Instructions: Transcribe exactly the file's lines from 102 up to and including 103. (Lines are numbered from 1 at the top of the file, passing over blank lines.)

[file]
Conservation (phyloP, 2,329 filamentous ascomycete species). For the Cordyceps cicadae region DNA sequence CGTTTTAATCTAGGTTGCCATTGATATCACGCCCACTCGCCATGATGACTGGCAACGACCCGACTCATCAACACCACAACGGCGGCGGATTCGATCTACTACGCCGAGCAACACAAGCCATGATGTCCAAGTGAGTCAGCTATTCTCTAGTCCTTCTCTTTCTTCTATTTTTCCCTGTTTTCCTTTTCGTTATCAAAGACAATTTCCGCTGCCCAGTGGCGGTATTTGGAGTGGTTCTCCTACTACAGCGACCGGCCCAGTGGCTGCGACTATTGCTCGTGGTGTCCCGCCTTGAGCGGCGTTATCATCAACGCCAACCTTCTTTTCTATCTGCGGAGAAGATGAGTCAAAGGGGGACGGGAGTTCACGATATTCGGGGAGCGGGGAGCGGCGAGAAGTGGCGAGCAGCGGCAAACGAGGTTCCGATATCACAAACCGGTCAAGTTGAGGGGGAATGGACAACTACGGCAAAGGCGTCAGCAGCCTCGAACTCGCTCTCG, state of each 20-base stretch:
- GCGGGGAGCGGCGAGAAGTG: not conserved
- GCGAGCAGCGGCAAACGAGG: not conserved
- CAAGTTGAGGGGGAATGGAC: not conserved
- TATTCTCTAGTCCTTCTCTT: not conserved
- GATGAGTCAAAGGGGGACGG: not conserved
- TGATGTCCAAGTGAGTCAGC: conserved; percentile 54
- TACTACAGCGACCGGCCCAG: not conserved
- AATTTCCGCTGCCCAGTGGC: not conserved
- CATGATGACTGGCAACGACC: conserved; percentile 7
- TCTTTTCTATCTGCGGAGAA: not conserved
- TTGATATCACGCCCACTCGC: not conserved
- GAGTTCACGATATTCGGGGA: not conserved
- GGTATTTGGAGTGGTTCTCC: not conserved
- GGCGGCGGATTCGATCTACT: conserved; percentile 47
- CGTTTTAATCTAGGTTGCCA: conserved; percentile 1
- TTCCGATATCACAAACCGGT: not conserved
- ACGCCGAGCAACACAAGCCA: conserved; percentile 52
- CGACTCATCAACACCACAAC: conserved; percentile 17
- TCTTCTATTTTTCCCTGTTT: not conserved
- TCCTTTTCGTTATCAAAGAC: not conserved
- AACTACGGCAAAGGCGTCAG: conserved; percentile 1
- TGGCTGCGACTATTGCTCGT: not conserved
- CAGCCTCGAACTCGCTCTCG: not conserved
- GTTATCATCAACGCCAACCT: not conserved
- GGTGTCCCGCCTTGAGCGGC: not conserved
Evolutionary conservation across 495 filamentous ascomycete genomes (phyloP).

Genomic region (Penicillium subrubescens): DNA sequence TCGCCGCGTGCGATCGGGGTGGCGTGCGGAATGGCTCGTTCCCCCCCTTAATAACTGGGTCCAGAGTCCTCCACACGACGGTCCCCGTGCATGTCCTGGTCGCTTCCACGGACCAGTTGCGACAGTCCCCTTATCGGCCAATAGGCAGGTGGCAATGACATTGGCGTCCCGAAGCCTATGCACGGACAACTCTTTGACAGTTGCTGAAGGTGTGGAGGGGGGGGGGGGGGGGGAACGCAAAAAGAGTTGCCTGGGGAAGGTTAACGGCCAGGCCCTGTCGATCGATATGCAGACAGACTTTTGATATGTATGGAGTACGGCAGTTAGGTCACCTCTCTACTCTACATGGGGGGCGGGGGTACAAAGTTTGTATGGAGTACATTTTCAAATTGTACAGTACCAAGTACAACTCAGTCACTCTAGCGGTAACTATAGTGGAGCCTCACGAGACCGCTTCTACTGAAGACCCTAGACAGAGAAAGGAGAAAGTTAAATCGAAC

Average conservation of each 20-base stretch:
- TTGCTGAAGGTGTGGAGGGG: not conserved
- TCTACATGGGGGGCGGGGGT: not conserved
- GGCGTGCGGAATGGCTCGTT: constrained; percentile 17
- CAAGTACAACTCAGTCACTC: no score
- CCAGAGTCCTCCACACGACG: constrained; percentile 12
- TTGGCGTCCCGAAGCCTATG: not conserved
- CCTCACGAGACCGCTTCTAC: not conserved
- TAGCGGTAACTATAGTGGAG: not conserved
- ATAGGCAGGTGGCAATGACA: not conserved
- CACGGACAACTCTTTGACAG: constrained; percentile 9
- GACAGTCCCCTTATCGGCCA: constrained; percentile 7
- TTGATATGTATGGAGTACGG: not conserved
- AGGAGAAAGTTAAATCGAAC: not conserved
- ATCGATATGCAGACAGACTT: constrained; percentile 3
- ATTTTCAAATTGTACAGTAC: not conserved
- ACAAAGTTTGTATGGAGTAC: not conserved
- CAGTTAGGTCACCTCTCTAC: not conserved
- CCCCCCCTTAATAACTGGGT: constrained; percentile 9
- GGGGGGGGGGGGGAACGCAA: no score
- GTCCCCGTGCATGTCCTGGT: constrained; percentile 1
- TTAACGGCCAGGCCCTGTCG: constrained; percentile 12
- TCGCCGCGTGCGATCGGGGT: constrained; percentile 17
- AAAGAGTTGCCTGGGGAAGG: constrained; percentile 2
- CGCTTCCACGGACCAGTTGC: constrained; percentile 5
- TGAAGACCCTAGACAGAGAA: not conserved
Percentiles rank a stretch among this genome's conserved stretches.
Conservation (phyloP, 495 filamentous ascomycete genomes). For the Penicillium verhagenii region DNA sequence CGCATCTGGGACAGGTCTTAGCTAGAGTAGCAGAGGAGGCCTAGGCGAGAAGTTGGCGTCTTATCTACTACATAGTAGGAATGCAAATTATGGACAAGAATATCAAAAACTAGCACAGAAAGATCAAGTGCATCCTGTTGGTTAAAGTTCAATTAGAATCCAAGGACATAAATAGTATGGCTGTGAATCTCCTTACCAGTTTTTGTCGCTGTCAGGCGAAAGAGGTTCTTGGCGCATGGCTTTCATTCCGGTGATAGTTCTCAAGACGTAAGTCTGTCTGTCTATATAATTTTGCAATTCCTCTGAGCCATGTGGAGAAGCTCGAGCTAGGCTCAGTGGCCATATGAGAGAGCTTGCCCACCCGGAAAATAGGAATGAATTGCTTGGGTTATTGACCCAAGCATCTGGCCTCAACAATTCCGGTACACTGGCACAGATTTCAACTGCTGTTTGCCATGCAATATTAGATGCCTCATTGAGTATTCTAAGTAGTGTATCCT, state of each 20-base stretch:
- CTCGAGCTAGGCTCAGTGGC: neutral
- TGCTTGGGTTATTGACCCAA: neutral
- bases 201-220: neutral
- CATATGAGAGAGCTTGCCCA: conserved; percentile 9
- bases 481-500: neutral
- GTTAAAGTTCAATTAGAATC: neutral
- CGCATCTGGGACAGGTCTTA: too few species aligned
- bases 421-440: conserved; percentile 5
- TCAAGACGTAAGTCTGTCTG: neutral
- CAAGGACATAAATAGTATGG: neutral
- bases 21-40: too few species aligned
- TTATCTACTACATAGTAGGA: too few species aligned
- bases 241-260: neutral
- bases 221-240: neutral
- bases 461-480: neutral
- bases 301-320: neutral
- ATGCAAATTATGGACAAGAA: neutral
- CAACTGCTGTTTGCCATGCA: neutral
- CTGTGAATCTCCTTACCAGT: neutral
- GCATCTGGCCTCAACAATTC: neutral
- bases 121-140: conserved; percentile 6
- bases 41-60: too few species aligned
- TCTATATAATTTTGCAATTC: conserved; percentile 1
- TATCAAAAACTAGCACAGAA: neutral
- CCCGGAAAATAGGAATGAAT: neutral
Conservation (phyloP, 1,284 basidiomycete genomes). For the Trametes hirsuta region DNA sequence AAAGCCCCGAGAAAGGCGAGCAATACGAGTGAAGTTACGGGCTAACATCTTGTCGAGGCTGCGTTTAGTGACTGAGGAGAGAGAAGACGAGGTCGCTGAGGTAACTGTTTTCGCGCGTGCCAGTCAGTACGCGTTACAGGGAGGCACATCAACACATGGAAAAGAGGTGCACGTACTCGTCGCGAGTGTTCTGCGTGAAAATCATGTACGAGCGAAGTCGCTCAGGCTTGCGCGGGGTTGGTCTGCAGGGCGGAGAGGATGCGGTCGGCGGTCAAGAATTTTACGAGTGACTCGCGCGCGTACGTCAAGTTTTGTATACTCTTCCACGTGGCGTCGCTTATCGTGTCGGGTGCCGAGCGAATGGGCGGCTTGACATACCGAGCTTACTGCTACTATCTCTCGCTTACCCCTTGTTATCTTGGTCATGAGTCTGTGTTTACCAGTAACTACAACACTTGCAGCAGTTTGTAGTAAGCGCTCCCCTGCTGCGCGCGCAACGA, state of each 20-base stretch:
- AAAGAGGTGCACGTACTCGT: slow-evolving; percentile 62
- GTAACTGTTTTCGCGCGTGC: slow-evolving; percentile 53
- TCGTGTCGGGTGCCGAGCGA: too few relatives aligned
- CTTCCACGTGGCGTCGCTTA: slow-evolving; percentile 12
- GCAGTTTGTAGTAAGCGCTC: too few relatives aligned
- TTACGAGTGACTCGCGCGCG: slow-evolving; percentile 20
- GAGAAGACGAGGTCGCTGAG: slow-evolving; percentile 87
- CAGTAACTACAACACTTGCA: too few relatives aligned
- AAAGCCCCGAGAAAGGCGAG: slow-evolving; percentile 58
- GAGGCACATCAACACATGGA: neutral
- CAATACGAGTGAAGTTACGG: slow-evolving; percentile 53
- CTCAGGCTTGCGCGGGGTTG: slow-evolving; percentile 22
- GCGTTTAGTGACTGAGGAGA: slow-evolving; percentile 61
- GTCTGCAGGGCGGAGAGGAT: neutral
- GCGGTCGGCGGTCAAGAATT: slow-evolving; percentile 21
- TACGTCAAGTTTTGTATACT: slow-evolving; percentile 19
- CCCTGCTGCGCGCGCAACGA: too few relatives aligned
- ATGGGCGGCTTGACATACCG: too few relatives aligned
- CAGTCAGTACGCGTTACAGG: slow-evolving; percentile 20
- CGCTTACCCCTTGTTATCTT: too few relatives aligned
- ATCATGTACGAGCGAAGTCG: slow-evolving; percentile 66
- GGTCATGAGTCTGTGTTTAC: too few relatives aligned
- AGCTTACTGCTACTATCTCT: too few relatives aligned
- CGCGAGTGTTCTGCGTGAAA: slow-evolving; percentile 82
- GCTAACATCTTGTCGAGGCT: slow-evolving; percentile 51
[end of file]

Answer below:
- CGCTTACCCCTTGTTATCTT: too few relatives aligned
- ATCATGTACGAGCGAAGTCG: slow-evolving; percentile 66